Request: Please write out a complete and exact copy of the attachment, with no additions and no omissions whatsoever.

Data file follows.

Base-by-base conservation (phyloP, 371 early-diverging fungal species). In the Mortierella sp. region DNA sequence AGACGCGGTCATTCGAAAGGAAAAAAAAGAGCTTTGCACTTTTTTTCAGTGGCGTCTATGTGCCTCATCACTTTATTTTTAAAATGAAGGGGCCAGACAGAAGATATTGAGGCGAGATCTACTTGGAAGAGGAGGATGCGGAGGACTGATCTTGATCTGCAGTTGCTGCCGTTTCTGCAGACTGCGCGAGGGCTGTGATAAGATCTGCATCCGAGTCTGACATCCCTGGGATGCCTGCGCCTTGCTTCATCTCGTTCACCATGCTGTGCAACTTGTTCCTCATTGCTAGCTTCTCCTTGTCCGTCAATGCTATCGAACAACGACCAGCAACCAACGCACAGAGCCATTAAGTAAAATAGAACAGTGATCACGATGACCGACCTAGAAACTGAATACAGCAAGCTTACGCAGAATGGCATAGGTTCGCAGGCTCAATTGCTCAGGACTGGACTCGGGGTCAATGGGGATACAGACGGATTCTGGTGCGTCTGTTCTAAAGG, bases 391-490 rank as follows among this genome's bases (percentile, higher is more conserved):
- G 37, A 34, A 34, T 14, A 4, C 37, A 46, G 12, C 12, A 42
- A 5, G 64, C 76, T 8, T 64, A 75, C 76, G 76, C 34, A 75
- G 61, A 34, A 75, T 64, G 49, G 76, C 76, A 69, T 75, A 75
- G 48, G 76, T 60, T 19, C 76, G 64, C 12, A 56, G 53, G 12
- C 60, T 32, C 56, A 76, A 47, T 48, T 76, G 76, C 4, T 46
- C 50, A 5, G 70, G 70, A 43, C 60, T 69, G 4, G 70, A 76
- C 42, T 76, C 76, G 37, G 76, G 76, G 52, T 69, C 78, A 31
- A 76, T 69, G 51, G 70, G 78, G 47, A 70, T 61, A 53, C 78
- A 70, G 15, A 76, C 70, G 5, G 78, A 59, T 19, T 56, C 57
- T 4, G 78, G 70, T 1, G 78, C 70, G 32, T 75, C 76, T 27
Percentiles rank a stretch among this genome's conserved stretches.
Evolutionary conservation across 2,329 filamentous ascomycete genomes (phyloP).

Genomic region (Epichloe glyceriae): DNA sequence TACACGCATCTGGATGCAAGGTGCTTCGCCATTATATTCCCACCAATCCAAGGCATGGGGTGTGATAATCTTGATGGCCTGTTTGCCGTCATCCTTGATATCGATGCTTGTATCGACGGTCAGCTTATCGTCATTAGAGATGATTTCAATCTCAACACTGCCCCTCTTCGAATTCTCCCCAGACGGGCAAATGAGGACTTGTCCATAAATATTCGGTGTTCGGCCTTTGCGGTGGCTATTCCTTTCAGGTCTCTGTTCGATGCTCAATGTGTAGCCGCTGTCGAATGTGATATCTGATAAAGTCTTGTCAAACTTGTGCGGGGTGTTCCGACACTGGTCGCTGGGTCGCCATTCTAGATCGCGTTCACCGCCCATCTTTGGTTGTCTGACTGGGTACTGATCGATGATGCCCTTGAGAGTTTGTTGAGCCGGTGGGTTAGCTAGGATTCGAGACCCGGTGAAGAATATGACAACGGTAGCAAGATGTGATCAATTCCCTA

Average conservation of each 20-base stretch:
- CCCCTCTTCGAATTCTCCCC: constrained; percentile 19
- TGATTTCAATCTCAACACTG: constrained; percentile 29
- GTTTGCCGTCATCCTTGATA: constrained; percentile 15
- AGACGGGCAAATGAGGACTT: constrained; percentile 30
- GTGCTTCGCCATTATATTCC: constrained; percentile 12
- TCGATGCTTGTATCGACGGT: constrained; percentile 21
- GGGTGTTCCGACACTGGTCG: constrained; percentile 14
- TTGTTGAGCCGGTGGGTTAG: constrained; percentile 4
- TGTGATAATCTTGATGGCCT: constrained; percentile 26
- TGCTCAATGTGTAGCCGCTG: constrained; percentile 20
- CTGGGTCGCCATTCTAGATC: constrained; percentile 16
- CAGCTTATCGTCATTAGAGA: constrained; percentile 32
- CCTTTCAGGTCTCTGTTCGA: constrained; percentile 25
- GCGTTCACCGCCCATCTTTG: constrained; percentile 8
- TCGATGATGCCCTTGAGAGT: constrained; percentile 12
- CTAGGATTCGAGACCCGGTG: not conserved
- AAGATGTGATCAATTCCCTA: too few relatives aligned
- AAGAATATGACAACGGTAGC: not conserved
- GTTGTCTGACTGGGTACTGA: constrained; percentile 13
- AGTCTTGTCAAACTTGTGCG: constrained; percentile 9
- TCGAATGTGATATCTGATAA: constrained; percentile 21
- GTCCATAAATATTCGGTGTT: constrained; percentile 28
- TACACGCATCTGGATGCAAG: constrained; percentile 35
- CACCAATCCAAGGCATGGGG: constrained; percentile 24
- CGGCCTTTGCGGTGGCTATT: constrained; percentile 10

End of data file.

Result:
Base-by-base conservation (phyloP, 371 early-diverging fungal species). In the Mortierella sp. region DNA sequence AGACGCGGTCATTCGAAAGGAAAAAAAAGAGCTTTGCACTTTTTTTCAGTGGCGTCTATGTGCCTCATCACTTTATTTTTAAAATGAAGGGGCCAGACAGAAGATATTGAGGCGAGATCTACTTGGAAGAGGAGGATGCGGAGGACTGATCTTGATCTGCAGTTGCTGCCGTTTCTGCAGACTGCGCGAGGGCTGTGATAAGATCTGCATCCGAGTCTGACATCCCTGGGATGCCTGCGCCTTGCTTCATCTCGTTCACCATGCTGTGCAACTTGTTCCTCATTGCTAGCTTCTCCTTGTCCGTCAATGCTATCGAACAACGACCAGCAACCAACGCACAGAGCCATTAAGTAAAATAGAACAGTGATCACGATGACCGACCTAGAAACTGAATACAGCAAGCTTACGCAGAATGGCATAGGTTCGCAGGCTCAATTGCTCAGGACTGGACTCGGGGTCAATGGGGATACAGACGGATTCTGGTGCGTCTGTTCTAAAGG, bases 391-490 rank as follows among this genome's bases (percentile, higher is more conserved):
- G 37, A 34, A 34, T 14, A 4, C 37, A 46, G 12, C 12, A 42
- A 5, G 64, C 76, T 8, T 64, A 75, C 76, G 76, C 34, A 75
- G 61, A 34, A 75, T 64, G 49, G 76, C 76, A 69, T 75, A 75
- G 48, G 76, T 60, T 19, C 76, G 64, C 12, A 56, G 53, G 12
- C 60, T 32, C 56, A 76, A 47, T 48, T 76, G 76, C 4, T 46
- C 50, A 5, G 70, G 70, A 43, C 60, T 69, G 4, G 70, A 76
- C 42, T 76, C 76, G 37, G 76, G 76, G 52, T 69, C 78, A 31
- A 76, T 69, G 51, G 70, G 78, G 47, A 70, T 61, A 53, C 78
- A 70, G 15, A 76, C 70, G 5, G 78, A 59, T 19, T 56, C 57
- T 4, G 78, G 70, T 1, G 78, C 70, G 32, T 75, C 76, T 27
Percentiles rank a stretch among this genome's conserved stretches.
Evolutionary conservation across 2,329 filamentous ascomycete genomes (phyloP).

Genomic region (Epichloe glyceriae): DNA sequence TACACGCATCTGGATGCAAGGTGCTTCGCCATTATATTCCCACCAATCCAAGGCATGGGGTGTGATAATCTTGATGGCCTGTTTGCCGTCATCCTTGATATCGATGCTTGTATCGACGGTCAGCTTATCGTCATTAGAGATGATTTCAATCTCAACACTGCCCCTCTTCGAATTCTCCCCAGACGGGCAAATGAGGACTTGTCCATAAATATTCGGTGTTCGGCCTTTGCGGTGGCTATTCCTTTCAGGTCTCTGTTCGATGCTCAATGTGTAGCCGCTGTCGAATGTGATATCTGATAAAGTCTTGTCAAACTTGTGCGGGGTGTTCCGACACTGGTCGCTGGGTCGCCATTCTAGATCGCGTTCACCGCCCATCTTTGGTTGTCTGACTGGGTACTGATCGATGATGCCCTTGAGAGTTTGTTGAGCCGGTGGGTTAGCTAGGATTCGAGACCCGGTGAAGAATATGACAACGGTAGCAAGATGTGATCAATTCCCTA

Average conservation of each 20-base stretch:
- CCCCTCTTCGAATTCTCCCC: constrained; percentile 19
- TGATTTCAATCTCAACACTG: constrained; percentile 29
- GTTTGCCGTCATCCTTGATA: constrained; percentile 15
- AGACGGGCAAATGAGGACTT: constrained; percentile 30
- GTGCTTCGCCATTATATTCC: constrained; percentile 12
- TCGATGCTTGTATCGACGGT: constrained; percentile 21
- GGGTGTTCCGACACTGGTCG: constrained; percentile 14
- TTGTTGAGCCGGTGGGTTAG: constrained; percentile 4
- TGTGATAATCTTGATGGCCT: constrained; percentile 26
- TGCTCAATGTGTAGCCGCTG: constrained; percentile 20
- CTGGGTCGCCATTCTAGATC: constrained; percentile 16
- CAGCTTATCGTCATTAGAGA: constrained; percentile 32
- CCTTTCAGGTCTCTGTTCGA: constrained; percentile 25
- GCGTTCACCGCCCATCTTTG: constrained; percentile 8
- TCGATGATGCCCTTGAGAGT: constrained; percentile 12
- CTAGGATTCGAGACCCGGTG: not conserved
- AAGATGTGATCAATTCCCTA: too few relatives aligned
- AAGAATATGACAACGGTAGC: not conserved
- GTTGTCTGACTGGGTACTGA: constrained; percentile 13
- AGTCTTGTCAAACTTGTGCG: constrained; percentile 9
- TCGAATGTGATATCTGATAA: constrained; percentile 21
- GTCCATAAATATTCGGTGTT: constrained; percentile 28
- TACACGCATCTGGATGCAAG: constrained; percentile 35
- CACCAATCCAAGGCATGGGG: constrained; percentile 24
- CGGCCTTTGCGGTGGCTATT: constrained; percentile 10